Building “The New Girl” – Part Two: Continuing The Series

Cannes Film Festival

20th Century Fox Television

Production designer Jeff Sage established the primary set used on “New Girl.”  Once the series was picked up, production designer Michael Whetstone stepped in to take over where Sage left off, and continue defining the look of the series as the episodes and characters evolved.  Continuing our discussions of production design for “New Girl” that 411 Publishing started in November (http://www.resource411.com/411Update/Issue/Articles/Story.cfm?StoryID=1213 ) 411 recently spoke with Whetstone to learn what it takes to pick up the reigns.

 

411:  What was it like jumping onto the show after the pilot already shot and the apartment was already in place?

Michael Whetstone:  When I watched the pilot, what I felt was missing was the sense of who these people really were apart.  The first thing we did in going to series was realize each character was going to need their own space.  On the pilot we saw Jess’s bedroom, but you didn’t see where the guys lived.

 

411:  Jeff (Sage, the pilot’s production designer) was telling me about the “dead points” or “dead areas” and he suggested some changes he thought you might like to consider, or the design points he thought were a little weak.  Have you had the opportunity to go in and work out some of those areas?

MW:  The first thing I did when I got the job was call him up just to find out what he was thinking when he designed the main set, and talk through some areas I thought needed work.  Before I could even bring them up, he had a lot of different ideas on things to change.  For example, outside the front door they put a flat in the pilot, which is what you do when you don’t have a scene to go to.  We really wanted to utilize that space.  When we went to series we built an elevator and a ground floor lobby where the elevator goes so you can really get a sense of where they live.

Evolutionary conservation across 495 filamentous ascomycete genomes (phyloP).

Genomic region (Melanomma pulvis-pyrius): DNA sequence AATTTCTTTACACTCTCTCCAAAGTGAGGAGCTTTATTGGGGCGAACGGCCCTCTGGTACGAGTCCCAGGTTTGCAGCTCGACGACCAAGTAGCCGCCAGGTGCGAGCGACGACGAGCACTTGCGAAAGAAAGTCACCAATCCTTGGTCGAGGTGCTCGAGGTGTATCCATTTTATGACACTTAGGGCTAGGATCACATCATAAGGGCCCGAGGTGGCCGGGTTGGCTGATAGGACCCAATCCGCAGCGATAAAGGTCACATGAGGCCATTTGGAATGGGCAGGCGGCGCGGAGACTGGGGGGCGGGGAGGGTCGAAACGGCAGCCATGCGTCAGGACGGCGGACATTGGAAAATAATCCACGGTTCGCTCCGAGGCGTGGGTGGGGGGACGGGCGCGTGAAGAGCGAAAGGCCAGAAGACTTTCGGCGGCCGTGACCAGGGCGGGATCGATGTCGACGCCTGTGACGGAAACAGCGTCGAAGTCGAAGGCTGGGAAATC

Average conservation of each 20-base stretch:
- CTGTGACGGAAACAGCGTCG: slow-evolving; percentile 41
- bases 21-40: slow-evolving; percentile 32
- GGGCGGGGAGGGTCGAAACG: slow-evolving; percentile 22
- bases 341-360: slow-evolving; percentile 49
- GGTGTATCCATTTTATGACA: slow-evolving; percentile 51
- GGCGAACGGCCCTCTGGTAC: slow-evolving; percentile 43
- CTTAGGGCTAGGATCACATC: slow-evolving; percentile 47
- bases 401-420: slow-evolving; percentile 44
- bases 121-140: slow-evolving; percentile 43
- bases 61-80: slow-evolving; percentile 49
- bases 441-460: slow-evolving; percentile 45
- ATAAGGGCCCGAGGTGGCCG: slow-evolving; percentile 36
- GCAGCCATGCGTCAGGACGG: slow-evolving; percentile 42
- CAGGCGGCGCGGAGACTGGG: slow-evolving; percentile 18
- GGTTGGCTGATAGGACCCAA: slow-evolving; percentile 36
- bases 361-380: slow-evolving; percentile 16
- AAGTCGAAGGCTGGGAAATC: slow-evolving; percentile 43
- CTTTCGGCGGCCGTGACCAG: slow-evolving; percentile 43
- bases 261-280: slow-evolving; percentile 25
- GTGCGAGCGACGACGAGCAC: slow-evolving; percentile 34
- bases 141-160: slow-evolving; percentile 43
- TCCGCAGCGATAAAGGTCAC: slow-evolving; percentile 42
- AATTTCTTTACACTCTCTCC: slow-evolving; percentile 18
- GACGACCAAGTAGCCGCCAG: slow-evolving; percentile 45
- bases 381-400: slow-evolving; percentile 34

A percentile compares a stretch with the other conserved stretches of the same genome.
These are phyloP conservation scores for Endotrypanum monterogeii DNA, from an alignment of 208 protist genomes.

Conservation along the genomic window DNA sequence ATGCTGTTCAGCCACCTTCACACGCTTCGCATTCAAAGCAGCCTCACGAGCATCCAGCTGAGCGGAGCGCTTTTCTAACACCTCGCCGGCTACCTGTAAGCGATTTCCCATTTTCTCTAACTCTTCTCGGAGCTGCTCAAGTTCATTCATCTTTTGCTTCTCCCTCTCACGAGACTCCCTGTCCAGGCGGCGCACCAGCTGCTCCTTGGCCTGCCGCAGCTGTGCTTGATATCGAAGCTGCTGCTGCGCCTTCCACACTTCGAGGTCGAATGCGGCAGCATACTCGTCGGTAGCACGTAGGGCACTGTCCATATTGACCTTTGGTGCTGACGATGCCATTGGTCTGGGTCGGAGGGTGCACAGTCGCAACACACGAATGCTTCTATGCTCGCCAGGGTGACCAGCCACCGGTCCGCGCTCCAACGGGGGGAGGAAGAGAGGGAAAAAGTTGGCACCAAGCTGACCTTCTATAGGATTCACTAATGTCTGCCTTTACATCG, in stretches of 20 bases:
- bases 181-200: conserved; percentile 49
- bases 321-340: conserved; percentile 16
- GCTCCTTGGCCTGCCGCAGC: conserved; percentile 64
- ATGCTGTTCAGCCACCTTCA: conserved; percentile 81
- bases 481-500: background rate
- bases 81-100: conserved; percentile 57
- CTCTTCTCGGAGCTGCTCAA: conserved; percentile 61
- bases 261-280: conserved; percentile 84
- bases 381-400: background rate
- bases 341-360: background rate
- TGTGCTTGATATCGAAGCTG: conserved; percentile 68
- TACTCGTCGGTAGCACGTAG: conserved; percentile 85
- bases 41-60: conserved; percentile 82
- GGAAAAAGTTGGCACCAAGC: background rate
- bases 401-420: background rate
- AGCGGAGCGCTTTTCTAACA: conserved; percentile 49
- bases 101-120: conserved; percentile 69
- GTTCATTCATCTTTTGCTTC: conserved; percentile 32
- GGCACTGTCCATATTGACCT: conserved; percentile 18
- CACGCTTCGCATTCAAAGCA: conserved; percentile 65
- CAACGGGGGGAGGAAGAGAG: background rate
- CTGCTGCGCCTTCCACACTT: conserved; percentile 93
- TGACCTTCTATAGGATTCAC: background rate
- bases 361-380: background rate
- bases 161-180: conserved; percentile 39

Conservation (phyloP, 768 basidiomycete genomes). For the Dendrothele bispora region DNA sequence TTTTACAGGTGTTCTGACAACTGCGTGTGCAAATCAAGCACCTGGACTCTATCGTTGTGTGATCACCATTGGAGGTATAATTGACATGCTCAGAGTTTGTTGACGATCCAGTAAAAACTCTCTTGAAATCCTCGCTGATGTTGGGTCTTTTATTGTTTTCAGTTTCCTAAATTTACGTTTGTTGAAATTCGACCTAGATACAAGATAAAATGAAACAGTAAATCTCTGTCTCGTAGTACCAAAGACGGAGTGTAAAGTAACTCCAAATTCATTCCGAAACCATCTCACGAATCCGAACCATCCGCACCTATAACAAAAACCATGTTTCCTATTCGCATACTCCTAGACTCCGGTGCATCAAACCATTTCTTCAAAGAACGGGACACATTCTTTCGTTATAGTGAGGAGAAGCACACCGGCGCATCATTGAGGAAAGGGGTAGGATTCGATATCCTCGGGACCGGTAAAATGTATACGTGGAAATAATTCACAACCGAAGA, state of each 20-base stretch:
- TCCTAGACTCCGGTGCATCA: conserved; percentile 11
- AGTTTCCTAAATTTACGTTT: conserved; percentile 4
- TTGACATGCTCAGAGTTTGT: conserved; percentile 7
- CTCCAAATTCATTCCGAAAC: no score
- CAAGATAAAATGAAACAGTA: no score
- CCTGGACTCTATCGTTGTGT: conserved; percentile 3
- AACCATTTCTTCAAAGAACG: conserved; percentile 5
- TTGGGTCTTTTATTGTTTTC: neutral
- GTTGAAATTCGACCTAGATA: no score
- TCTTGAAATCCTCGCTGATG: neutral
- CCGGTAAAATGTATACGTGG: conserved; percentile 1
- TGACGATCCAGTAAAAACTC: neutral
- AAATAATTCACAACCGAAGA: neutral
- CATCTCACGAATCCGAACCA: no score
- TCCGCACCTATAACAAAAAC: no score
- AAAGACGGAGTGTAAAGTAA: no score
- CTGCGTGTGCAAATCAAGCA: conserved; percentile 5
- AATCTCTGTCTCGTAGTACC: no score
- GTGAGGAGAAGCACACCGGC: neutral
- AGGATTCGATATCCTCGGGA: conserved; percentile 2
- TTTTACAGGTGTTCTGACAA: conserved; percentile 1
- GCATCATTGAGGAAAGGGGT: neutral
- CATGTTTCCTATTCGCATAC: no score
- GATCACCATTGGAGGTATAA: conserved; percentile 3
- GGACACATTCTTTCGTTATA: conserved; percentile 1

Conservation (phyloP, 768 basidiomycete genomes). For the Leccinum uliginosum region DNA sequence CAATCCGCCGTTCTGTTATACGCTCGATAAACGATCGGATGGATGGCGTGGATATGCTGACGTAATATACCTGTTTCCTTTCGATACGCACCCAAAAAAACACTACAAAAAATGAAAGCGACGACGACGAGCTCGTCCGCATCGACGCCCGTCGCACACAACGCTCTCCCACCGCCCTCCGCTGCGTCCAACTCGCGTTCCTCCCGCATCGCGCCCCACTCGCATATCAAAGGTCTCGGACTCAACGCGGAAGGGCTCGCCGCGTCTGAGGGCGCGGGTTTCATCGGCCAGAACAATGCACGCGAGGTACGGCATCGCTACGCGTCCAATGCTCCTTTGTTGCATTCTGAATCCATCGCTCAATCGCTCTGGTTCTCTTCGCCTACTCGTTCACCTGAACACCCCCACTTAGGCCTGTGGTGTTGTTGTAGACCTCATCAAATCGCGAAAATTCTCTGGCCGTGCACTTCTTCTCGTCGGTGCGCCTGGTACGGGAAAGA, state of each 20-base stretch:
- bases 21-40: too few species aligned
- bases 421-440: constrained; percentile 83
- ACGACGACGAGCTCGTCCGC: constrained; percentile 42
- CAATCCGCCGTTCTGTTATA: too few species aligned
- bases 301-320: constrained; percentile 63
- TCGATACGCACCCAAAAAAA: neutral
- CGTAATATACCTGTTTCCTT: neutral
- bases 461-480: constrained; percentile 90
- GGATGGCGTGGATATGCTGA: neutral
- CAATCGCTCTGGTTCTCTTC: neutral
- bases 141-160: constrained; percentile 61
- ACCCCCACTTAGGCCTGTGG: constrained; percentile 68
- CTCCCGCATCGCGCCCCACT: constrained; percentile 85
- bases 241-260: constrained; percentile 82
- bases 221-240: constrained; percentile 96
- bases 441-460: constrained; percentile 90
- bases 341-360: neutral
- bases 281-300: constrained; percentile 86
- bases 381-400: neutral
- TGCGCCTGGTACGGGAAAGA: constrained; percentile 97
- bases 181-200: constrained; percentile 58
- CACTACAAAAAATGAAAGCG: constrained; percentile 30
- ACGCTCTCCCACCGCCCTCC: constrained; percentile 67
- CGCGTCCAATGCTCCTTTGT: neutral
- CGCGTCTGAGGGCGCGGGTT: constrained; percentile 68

411: Back to the lack of personality in the loft.  I know a lot of the casting was finalized after the building of the set.  What are some of the ways you’ve been able to go in and add the personality of the people that live there?

MW:  Um, that’s a really good question.  Basically, on a pilot you are dressing everything and you are in a rush to determine who these characters are, and, in doing so in a way you are establishing who these characters are.  We had a studio on one hand that loved to look at the pilot and didn’t want to have anything changed, and a producer on the other hand that understood that you can’t rent stuff for eight months, you have to buy everything.  A lot of the things we brought in where colorful but maybe not so expensive.  A lot of the furniture we brought in was from thrift stores; flee markets, antique stores trying to give it a little rougher edge.  We wanted it to look a little more realistic, and definitely messy.  You are finding the fact that these people live in this immensely huge, beautiful loft that you are not quite sure if they can afford. 

 

411:  In thinking about how the lighting design is in the apartment, it tends to be bright and quite airy with a neutral background so the characters pop.  Do you try to maintain that same sort of style with all the other types of environments that they are placed in?